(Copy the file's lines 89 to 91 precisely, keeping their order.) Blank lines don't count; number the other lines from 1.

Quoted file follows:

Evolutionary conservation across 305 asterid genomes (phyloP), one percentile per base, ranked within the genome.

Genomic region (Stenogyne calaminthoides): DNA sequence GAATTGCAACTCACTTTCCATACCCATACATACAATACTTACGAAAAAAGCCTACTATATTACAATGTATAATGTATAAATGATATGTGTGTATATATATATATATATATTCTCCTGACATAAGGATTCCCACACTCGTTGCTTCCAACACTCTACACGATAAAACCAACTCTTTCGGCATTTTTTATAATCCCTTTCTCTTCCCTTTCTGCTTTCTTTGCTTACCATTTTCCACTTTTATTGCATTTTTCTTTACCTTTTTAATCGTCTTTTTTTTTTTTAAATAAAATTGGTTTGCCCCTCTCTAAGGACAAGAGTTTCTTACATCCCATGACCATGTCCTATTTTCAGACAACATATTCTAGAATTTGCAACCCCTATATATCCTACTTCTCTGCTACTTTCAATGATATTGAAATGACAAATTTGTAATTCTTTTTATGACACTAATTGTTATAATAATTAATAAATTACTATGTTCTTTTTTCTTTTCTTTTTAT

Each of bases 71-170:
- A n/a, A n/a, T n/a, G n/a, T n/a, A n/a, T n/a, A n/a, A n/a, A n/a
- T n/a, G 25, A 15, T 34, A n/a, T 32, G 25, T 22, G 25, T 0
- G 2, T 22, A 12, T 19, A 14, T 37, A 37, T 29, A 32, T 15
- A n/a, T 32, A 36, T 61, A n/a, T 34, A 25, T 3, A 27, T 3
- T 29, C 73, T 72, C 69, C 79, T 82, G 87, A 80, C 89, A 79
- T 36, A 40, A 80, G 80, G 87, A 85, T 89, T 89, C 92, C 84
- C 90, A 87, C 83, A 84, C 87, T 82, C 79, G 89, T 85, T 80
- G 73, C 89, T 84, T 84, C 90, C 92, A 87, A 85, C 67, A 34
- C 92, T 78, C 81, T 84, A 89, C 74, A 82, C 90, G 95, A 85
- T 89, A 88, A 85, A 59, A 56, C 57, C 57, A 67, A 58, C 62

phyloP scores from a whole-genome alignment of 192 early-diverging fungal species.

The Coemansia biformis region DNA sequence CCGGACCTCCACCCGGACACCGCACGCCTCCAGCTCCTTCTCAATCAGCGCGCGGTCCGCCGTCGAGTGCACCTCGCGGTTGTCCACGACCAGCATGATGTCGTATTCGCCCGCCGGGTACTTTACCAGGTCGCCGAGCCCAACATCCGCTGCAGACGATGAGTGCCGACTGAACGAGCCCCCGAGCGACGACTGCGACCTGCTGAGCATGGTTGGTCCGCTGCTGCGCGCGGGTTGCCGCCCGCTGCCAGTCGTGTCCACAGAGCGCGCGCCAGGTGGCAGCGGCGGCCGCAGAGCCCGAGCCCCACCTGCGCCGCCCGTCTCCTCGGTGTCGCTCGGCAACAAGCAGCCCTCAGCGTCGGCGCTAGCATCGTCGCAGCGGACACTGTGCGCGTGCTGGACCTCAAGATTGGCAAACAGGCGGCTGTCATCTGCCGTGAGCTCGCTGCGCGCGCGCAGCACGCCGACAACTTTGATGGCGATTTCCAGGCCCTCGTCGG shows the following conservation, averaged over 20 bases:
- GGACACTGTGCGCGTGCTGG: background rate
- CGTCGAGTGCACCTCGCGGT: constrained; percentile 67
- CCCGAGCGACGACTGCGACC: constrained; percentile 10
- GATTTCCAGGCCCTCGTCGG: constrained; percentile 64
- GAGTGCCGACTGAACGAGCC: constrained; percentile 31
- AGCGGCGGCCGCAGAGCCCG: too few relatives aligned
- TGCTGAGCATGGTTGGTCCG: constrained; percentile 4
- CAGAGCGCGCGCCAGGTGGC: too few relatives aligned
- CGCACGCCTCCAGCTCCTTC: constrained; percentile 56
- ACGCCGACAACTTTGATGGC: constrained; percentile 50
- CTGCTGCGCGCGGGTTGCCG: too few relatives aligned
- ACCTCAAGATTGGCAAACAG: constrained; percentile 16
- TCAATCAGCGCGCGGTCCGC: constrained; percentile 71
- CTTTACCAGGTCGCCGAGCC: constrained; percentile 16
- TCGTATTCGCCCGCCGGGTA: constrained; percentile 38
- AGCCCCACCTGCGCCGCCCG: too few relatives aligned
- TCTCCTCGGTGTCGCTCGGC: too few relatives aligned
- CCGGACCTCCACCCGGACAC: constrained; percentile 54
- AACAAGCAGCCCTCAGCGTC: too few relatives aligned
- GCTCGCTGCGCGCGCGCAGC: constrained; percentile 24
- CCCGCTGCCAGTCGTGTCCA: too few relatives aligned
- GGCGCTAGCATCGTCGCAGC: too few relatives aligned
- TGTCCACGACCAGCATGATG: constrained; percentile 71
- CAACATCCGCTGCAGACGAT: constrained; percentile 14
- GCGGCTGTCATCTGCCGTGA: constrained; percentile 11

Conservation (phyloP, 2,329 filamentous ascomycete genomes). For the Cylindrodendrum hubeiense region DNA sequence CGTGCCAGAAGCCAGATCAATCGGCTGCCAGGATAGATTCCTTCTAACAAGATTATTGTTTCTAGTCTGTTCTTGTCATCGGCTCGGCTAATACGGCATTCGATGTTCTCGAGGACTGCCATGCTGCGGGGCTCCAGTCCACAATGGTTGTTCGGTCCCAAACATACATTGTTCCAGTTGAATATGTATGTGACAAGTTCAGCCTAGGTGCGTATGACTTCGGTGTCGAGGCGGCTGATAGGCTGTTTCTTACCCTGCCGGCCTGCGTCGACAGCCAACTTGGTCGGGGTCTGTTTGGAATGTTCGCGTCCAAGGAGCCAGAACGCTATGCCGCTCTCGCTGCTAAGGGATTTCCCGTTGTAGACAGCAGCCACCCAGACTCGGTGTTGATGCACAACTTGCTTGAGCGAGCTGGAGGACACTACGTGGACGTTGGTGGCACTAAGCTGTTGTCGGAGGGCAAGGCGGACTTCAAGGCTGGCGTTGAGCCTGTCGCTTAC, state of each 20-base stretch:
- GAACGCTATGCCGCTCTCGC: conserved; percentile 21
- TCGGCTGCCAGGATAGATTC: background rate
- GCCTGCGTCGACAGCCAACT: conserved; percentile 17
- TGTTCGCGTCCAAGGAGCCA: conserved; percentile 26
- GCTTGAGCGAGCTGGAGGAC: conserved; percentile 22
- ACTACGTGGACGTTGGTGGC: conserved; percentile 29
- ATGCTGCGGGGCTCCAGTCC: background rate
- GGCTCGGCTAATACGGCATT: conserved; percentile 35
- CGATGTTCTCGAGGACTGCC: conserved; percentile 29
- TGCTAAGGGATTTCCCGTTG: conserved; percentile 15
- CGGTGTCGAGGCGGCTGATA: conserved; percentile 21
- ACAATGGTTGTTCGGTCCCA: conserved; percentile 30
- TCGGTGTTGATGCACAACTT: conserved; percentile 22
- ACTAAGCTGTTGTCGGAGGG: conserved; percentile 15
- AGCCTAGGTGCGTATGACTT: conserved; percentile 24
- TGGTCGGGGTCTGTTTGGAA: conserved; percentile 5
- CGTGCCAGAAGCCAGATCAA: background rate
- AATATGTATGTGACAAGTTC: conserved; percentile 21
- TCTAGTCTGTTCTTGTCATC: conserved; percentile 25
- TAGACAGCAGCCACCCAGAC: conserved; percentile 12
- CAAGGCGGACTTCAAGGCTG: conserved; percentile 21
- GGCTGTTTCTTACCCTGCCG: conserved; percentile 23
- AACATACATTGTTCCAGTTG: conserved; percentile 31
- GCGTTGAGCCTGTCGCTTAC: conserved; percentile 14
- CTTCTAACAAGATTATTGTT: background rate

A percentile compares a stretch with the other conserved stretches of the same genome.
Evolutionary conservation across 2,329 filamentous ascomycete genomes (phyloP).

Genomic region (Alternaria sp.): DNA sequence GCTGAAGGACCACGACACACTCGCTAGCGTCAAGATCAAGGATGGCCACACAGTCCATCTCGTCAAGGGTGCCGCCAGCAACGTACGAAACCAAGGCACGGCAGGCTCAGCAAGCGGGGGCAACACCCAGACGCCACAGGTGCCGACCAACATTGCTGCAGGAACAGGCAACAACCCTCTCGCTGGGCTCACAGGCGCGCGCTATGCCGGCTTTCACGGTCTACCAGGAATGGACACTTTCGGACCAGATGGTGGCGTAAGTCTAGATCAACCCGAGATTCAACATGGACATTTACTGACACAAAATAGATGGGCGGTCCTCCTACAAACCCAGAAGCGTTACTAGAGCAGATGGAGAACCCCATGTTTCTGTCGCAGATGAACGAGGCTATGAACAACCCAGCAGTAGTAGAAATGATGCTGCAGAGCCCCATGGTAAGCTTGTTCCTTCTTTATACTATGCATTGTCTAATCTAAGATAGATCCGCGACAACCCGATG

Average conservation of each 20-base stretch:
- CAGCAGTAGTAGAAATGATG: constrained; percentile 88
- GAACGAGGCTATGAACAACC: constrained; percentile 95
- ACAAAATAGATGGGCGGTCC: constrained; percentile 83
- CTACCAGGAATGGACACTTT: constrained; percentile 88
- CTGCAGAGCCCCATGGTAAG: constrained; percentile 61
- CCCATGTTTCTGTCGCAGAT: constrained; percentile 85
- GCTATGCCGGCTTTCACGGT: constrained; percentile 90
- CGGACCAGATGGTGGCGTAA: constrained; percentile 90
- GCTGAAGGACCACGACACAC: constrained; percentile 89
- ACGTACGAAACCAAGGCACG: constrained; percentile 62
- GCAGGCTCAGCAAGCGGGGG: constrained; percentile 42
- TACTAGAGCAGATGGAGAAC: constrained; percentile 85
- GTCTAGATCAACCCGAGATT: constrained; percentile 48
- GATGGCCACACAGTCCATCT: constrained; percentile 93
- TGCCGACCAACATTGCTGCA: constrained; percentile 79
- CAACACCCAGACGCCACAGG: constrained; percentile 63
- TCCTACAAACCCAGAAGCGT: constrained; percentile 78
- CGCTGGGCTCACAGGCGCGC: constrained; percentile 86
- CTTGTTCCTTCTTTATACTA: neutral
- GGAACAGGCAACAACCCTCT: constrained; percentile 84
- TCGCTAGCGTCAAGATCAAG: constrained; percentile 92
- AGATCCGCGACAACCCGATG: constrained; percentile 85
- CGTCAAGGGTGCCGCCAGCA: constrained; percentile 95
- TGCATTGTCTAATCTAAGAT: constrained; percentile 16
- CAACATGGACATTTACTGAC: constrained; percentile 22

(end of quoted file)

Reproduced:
- CTTGTTCCTTCTTTATACTA: neutral
- GGAACAGGCAACAACCCTCT: constrained; percentile 84
- TCGCTAGCGTCAAGATCAAG: constrained; percentile 92